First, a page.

Sean Green (baseball)

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This article is about the current baseball pitcher. For the former baseball outfielder with a similar name, see Shawn Green.
Sean Green
Seangreenbrewers.tif
Green pitching for Milwaukee in 2011.
Pitcher
Born: (1979-04-20) April 20, 1979 (age 35)
Louisville, Kentucky
Batted: Right Threw: Right
MLB debut
May 2, 2006 for the Seattle Mariners
Last MLB appearance
May 4, 2011 for the Milwaukee Brewers
Career statistics
(through 2011 season)
Win–loss record 10–12
Earned run average 4.55
Strikeouts 203
Teams

Sean William Green (born April 20, 1979) is an American former professional baseball pitcher. He was born in Louisville, Kentucky.

Biography[edit]

Green grew up in east Louisville, Kentucky, in the Fincastle community.

Following his senior season at Louisville Male High School, Sean was selected by Toronto Blue Jays in 32nd round (959th overall) of the 1997 Major League Baseball Draft, but elected to attend the University of Louisville instead. He played baseball for the Louisville Cardinals from 1998 to 2000. He was drafted in the 12th round of the 2000 Major League Baseball Draft by the Colorado Rockies after his junior season at Louisville.

After spending his first professional season with the Portland Rockies of the Northwest League, the right-hander moved up the organizational ladder, pitching for the Asheville Tourists in the South Atlantic League in 2001, Salem in the Carolina League in 2002, and California League's Visalia Oaks before jumping to the Double-A Tulsa Drillers in 2004 where he was 4–3 with a 3.03 ERA.

In an off-season trade, the Seattle Mariners acquired Green from the Rockies for pitcher Aaron Taylor, and Green flourished in the Mariners farm system, logging a Texas League-high 14 saves and posting a 2.96 ERA for the San Antonio Missions in 2005 before being promoted to the Triple-A Tacoma Rainiers.

He completed the 2005 season in Tacoma and pitched in seven spring training games with the big league squad in Arizona before opening 2006 back in Tacoma. His spring training performance and 4–0 record and 1.38 ERA as the Rainiers' closer caught the eye of Mariners manager Mike Hargrove.

Green made it to the big leagues when the Seattle Mariners called him up on April 29, 2006, to replace reliever Julio Mateo. When Mateo was activated on May 20, it was thought that Green would return to Triple-A Tacoma, but the Mariners opted to instead send down pitcher Emiliano Fruto. He made his first Major League appearance on May 2 against the Minnesota Twins.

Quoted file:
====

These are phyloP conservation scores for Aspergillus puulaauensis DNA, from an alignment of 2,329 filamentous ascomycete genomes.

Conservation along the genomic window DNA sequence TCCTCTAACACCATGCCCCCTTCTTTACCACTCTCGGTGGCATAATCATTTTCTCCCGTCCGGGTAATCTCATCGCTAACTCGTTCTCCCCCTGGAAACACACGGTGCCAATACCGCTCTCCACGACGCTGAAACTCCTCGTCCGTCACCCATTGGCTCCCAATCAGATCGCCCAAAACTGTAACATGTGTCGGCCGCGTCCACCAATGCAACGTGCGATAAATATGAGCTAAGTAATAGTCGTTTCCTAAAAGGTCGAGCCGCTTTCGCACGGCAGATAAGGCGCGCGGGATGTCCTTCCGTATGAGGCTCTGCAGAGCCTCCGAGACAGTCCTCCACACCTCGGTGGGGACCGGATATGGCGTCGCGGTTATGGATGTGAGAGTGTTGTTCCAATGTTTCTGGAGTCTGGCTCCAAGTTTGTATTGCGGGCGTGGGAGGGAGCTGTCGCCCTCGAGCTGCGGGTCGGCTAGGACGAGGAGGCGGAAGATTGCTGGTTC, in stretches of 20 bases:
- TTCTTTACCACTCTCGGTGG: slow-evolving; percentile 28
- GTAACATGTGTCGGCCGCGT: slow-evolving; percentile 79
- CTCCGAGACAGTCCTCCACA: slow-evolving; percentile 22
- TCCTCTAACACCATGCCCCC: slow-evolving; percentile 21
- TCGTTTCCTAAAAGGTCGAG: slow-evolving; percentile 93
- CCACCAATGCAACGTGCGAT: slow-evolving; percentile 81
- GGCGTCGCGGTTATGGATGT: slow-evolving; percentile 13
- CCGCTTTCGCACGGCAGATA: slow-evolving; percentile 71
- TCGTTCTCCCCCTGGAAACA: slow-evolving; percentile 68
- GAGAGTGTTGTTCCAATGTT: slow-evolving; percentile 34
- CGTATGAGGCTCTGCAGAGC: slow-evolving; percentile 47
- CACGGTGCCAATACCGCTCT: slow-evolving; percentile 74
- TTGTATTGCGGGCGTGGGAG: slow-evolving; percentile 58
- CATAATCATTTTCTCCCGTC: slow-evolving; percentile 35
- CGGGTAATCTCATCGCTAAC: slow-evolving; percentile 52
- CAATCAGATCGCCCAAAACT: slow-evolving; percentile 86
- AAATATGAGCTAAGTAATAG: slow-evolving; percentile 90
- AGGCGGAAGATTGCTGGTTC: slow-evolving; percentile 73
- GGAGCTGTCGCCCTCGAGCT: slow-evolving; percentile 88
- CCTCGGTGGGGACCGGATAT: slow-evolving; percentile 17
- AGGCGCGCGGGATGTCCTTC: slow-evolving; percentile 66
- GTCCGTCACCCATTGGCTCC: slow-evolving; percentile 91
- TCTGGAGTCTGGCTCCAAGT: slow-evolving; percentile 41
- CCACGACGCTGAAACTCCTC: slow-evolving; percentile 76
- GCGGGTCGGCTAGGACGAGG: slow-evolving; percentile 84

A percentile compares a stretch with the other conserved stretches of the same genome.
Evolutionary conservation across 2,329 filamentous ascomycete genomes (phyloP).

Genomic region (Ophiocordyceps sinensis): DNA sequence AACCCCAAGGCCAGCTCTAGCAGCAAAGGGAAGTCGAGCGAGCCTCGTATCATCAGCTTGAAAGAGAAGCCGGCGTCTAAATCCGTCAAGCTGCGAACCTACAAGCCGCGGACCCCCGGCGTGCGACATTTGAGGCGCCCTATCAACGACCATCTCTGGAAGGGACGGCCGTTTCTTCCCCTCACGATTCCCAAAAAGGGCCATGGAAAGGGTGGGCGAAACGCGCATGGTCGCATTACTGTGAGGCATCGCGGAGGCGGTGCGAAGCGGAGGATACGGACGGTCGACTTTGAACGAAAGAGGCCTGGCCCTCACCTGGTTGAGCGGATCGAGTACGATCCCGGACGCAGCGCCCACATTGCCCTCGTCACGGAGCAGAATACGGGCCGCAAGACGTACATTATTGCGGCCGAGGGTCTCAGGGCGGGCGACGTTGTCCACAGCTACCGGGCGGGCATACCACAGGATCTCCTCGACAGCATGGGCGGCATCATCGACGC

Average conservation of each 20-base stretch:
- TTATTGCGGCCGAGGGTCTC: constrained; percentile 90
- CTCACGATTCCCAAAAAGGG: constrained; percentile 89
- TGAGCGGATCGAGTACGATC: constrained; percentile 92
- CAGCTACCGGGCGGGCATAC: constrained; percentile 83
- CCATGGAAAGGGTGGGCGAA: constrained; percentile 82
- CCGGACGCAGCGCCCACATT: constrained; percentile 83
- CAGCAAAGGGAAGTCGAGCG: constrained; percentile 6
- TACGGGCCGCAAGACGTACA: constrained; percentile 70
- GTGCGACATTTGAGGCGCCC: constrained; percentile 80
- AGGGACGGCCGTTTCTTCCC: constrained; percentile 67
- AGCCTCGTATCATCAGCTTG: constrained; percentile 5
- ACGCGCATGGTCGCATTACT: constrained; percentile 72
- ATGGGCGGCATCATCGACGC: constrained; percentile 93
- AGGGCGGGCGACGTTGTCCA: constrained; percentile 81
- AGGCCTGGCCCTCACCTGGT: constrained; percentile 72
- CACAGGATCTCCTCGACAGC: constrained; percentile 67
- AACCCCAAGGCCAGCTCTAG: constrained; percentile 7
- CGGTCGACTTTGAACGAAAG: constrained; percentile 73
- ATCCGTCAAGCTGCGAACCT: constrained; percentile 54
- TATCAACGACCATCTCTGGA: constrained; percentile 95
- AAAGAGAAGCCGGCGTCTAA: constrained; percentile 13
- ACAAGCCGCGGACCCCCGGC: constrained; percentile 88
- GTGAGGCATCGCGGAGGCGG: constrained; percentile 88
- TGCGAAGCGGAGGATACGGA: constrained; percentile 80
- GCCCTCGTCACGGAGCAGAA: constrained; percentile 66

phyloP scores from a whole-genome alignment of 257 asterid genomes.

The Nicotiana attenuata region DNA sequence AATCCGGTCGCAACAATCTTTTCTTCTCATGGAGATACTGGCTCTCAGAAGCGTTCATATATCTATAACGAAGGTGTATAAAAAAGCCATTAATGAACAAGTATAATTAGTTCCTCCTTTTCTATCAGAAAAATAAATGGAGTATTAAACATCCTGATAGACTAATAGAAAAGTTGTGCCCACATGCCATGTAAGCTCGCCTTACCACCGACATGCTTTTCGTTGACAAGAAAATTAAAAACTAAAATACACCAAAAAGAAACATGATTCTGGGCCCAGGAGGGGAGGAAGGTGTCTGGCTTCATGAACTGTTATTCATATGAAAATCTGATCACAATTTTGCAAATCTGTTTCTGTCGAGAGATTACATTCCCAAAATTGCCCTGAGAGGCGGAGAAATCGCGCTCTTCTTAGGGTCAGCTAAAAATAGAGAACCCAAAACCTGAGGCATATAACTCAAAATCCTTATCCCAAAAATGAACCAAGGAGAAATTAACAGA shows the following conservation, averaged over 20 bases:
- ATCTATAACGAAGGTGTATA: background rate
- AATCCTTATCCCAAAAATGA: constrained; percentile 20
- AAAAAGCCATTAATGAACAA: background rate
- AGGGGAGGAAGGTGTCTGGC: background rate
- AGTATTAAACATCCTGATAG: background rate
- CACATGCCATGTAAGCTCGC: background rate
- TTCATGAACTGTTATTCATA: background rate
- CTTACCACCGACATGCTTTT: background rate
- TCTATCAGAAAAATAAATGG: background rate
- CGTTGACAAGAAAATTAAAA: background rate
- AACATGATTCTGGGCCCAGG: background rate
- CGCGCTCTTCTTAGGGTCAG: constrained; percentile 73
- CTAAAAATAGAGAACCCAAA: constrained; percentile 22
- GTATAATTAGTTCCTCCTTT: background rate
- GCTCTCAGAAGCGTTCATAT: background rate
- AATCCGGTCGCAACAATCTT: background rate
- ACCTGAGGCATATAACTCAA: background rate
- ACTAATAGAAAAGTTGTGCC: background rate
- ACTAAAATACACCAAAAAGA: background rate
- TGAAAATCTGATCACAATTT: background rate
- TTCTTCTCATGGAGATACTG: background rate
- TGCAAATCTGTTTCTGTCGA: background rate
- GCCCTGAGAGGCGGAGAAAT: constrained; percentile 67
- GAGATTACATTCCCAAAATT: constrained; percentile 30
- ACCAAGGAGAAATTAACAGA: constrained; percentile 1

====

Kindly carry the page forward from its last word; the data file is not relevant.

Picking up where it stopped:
Green was a solid contributor out of the bullpen in 2007, logging 68 innings out of the bullpen with a 3.84 ERA in 64 games for the Mariners.

In 2008, Green dominated before the All-Star break, with a 2.72 ERA, but after the All-Star break, Green had an 8.65 ERA. He would finish the season with a 4.67 ERA in a career high 79 innings.

Green pitching for the New York Mets

New York Mets[edit]

On December 10, 2008, Green was sent to the New York Mets as a part of a 12-player, 3-team trade that sent reliever J.J. Putz to New York.[1]

Despite hype for Green, he struggled in his first year and was eventually demoted to the Mets minor league, AAA affiliate. He would eventually make it back and provided the Mets with 79 relief appearances despite having an ERA of 4.52.

In early April 2010, Green was given the final bullpen spot but he was put on the DL with a broken rib. It was reported that Green has recovered from the injury but was still rehabing in the minors. Green returned to the Mets on September 6, 2010, as part of the Mets September callups. On December 3, 2010, the Mets non-tendered Green, making him a free agent.

Milwaukee Brewers[edit]

On December 22, 2010, Green signed a non-guaranteed one-year contract worth $875,000 with the Milwaukee Brewers.[2] He was designated for assignment on May 17, 2011.[3]

Texas Rangers[edit]

Green signed a minor league contract with the Texas Rangers on January 23, 2012. He also received an invitation to spring training. Green allowed 21 runs in 27.1 innings at the AAA level for the Rangers, he was subsequently released.

References[edit]

External links[edit]